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Punch, or the London Charivari, Volume 153, November 28, 1917   By:

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PUNCH, OR THE LONDON CHARIVARI

VOL. 153

NOVEMBER 28, 1917

CHARIVARIA.

"How the Germans never got wind of it," writes a correspondent of the British attack on the HINDENBURG line, "is a mystery." The failure of certain M.P.'s to ask questions about it in Parliament beforehand may have had something to do with it.

An order has been promulgated fixing the composition of horse chaff. The approach of the pantomime season is thought to be responsible for it.

"We are particularly anxious," writes the Ministry of Food, "that Christmas plum puddings should not be kept for any length of time." A Young Patriots' League has been formed, we understand, whose members are bent on carrying out Lord RHONDDA'S wishes at any cost to their parents.

Another birthplace of ST. GEORGE has been captured in Palestine. It is now definitely established that the sainted warrior's habit of trying to carry on in two places at the same time was the subject of much adverse criticism by the military experts of the period.

A Camberley man charged with deserting the Navy and joining the Army explained that he was tired of waiting for TIRPITZ to come out. We are informed that Commander CARLYON BELLAIRS, M.P., and Admiral W.H. HENDERSON have been asked to enlighten the poor fellow as to the true state of affairs.

A skull of the Bronze Age has been found on Salisbury Plain. Several hats of the brass age have also been seen in the vicinity.

Imports of ostrich feathers have fallen from £33,000 in 1915 to £182 in 1917. Ostrich farmers, it appears, are on the verge of ruin as the result of their inability to obtain scissors and other suitable foodstuffs for the birds.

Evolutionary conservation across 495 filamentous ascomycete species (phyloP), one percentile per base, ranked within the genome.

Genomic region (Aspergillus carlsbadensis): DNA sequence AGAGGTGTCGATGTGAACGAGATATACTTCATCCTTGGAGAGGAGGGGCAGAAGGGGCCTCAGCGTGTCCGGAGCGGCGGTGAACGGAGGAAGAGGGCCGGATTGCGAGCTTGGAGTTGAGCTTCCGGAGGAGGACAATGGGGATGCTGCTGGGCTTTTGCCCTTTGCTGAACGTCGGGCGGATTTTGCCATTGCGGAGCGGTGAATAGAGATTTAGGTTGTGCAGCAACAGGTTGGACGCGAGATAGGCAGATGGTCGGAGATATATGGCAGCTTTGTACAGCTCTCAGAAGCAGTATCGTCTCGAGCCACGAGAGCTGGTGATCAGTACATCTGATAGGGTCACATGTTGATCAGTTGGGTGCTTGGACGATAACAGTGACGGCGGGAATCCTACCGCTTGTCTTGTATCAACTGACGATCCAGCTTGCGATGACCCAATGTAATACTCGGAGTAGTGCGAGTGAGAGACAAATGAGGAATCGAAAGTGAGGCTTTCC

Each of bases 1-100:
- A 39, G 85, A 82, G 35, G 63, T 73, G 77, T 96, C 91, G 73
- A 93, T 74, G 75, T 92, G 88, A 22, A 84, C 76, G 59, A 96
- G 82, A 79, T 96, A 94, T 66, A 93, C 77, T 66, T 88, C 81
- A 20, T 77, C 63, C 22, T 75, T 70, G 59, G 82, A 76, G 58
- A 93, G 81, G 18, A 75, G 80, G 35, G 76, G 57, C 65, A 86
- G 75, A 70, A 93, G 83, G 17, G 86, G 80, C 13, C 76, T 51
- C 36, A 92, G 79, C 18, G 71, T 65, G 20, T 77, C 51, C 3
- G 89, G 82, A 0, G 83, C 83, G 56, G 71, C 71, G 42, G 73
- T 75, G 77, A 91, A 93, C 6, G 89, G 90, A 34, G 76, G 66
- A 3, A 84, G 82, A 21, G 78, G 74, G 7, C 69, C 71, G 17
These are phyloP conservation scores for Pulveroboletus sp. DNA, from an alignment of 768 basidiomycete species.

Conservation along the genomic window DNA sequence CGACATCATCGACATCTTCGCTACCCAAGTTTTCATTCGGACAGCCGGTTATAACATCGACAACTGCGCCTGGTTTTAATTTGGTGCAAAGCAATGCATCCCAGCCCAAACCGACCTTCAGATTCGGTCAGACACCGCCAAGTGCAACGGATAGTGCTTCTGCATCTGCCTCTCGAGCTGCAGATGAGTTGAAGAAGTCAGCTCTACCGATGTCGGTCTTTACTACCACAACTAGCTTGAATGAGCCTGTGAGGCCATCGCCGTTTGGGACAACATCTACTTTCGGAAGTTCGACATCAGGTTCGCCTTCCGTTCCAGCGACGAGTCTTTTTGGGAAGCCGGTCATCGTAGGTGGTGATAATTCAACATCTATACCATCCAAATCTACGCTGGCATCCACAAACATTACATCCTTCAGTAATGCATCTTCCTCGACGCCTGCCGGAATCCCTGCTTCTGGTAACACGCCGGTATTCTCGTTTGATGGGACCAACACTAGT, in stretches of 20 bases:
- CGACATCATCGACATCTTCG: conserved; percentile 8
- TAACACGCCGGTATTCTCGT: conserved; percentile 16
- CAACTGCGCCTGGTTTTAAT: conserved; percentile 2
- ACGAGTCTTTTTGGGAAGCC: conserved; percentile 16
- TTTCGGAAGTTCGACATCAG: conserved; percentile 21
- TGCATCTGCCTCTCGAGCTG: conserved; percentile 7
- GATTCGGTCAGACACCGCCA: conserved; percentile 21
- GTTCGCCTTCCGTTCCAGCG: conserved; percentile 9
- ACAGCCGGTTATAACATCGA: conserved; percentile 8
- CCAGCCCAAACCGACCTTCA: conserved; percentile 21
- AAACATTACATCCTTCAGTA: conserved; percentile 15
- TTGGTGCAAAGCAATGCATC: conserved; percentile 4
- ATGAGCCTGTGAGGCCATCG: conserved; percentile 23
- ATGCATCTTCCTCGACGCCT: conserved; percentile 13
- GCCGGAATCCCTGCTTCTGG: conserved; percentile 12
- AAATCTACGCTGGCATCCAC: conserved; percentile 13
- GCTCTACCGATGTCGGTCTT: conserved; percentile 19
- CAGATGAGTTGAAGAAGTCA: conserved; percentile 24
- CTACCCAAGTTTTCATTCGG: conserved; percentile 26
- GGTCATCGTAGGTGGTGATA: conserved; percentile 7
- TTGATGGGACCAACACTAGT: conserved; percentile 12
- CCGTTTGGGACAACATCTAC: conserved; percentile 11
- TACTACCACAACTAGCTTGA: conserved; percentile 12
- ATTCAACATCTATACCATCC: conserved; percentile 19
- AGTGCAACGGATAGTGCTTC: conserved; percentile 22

"Measures are being taken to check pacifists," says Sir GEORGE CAVE. Prison yard measures, we hope.

A Stoke Newington constable has discovered a happy method of taking people's minds off their food troubles. During the last month he has served fifty of them with dog summonses.

Five hundred pounds have been sent to the CHANCELLOR OF THE EXCHEQUER by an anonymous donor. It is thought that the man is concealing his identity to avoid being made a baronet.

"What is the use of corporations if they can do nothing useful?" asks Councillor STOCK, of Margate. It is an alluring topic, but a patriotic Press has decided that it must be postponed in favour of the War.

During trench digging on Salisbury Plain the skeleton of a young man, apparently buried about the year 600 B.C., was unearthed. The skull was partially fractured, evidently by a battle axe. Foul play is suspected.

Sugar was sold for half a guinea a pound at a charity sale in the South of England, and local grocers are complaining bitterly of unfair competition.

A contemporary points out that there is a soldier in the North Staffordshire Regiment whose name is DOUGLAS HAIG. Riots are reported in Germany.

"Can Fish Smell?" asks a weekly paper headline. We can only say that in our experience they sometimes do, especially on a Monday.

An employer pleading for an applicant before the Egham Tribunal stated that he had an oil engine which nobody else would go near. We cannot help thinking that much might be done with a little tact, such as going up to the engine quietly and stroking its face, or even making a noise like a piece of oily waste.

Germany's new Hymn of Hate has been published. To give greater effect to the thing and make it more fearful, Germans who contemplate singing it are requested to grow side whiskers.

It is rumoured that since his recent tirade at York against newspapers Dr. LYTTELTON has been made an Honorary Member of the Society of Correctors of the Press.

The Evening News informs us that Mr. HENRY WHITE, a grave digger of Hellingly, has just dug his thousandth grave. Congratulations to our contemporary upon being the first to spread the joyful news... Continue reading book >>


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